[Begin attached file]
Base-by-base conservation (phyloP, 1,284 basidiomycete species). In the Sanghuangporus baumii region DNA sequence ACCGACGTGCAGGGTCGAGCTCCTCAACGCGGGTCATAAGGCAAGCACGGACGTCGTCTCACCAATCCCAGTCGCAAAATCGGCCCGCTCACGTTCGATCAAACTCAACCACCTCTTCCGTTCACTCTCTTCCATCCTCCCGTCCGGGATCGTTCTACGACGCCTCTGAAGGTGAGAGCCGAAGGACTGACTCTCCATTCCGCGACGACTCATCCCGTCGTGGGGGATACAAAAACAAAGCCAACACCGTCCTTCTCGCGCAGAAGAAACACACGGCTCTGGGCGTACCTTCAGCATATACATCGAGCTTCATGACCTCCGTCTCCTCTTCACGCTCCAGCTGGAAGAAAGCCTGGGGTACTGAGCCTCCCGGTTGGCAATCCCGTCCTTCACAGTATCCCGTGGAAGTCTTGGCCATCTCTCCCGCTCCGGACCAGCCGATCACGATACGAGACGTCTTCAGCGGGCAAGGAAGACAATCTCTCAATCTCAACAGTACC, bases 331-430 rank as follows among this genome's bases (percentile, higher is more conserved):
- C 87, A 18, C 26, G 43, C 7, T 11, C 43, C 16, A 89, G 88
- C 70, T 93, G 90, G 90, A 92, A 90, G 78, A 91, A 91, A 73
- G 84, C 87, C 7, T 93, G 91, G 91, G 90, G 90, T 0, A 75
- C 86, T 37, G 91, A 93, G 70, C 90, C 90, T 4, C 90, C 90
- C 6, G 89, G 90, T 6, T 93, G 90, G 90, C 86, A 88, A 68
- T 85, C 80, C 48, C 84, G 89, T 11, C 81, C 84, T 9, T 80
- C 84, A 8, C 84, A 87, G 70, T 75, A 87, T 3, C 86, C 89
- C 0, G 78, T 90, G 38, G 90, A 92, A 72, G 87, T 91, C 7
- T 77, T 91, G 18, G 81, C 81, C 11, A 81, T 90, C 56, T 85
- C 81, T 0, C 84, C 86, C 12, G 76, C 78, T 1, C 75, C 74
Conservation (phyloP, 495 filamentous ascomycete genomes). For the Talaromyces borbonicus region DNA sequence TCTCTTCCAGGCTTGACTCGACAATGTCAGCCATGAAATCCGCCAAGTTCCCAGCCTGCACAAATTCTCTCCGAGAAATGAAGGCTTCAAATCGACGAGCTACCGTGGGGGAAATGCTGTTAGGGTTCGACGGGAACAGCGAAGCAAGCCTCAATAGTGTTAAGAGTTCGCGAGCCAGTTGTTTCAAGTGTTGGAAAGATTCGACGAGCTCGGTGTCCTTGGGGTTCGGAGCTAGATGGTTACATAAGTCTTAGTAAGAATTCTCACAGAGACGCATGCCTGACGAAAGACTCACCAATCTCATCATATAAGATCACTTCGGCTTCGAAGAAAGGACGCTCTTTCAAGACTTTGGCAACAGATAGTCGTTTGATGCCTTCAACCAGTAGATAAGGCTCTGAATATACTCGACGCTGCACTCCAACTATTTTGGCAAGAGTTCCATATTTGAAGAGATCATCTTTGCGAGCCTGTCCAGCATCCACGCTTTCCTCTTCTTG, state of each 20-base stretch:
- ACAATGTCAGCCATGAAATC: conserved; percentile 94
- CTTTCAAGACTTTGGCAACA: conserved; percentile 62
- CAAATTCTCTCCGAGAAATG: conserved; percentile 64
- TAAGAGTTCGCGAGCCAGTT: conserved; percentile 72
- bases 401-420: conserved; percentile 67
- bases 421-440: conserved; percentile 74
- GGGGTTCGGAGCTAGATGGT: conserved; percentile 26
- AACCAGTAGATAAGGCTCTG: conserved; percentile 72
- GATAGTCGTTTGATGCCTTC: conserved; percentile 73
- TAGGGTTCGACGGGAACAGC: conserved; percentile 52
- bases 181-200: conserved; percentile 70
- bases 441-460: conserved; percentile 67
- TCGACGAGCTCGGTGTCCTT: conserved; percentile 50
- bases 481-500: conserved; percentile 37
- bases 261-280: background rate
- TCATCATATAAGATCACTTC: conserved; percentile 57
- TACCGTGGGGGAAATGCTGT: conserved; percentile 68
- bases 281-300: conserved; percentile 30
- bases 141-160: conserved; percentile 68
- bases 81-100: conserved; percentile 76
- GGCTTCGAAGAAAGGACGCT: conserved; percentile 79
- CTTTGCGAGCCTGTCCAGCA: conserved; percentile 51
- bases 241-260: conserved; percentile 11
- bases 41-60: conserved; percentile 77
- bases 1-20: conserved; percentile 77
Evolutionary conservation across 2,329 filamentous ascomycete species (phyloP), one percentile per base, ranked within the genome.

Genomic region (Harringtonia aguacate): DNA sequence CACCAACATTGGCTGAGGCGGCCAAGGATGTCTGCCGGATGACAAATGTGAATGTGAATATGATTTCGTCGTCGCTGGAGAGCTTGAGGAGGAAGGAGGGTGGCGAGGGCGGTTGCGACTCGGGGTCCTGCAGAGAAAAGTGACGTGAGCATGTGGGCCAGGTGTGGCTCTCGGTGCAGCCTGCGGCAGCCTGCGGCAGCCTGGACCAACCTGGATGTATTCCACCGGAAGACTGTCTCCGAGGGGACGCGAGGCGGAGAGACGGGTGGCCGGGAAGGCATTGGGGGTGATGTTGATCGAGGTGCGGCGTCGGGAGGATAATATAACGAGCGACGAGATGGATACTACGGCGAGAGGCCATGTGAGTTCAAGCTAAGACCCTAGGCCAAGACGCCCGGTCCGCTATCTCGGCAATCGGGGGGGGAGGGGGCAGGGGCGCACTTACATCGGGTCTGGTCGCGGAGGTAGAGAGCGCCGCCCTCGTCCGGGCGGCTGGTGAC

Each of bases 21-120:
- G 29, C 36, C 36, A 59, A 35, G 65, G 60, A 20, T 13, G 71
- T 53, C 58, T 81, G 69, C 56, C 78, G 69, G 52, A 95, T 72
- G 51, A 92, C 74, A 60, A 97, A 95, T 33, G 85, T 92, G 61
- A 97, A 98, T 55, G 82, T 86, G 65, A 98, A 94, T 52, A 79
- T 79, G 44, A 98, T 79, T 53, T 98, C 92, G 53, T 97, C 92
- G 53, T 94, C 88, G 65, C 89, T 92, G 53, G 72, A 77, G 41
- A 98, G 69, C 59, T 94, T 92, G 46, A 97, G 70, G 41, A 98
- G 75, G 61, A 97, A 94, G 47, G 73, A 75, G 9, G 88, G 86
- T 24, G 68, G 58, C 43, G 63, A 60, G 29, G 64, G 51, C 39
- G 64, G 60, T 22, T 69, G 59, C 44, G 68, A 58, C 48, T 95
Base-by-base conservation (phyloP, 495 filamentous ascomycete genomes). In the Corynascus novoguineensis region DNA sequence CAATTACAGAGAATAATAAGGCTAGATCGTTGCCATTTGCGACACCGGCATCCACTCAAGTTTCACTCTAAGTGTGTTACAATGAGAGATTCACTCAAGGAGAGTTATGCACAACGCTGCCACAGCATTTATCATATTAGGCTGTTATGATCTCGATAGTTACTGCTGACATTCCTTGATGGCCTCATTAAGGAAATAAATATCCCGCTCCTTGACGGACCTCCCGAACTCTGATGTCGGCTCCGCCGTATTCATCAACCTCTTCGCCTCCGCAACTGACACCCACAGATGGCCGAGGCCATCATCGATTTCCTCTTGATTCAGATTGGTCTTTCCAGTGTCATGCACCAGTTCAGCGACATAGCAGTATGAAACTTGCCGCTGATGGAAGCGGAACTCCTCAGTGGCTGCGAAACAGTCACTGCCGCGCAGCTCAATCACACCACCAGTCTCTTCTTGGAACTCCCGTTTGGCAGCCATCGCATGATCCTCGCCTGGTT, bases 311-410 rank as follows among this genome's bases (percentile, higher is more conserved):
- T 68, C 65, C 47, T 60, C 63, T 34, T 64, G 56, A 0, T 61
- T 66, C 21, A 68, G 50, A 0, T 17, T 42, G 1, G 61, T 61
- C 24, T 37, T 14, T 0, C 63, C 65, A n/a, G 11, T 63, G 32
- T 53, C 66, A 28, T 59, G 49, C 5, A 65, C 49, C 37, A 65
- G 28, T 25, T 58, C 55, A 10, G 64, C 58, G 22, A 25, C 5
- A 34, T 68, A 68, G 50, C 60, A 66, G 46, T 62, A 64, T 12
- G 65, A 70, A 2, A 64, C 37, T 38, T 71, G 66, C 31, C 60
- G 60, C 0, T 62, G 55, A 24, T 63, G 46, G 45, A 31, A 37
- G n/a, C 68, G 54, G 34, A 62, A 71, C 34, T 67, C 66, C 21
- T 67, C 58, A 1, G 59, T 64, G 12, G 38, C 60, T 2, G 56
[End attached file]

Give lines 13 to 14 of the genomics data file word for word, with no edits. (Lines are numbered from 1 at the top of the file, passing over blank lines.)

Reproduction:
- ACAATGTCAGCCATGAAATC: conserved; percentile 94
- CTTTCAAGACTTTGGCAACA: conserved; percentile 62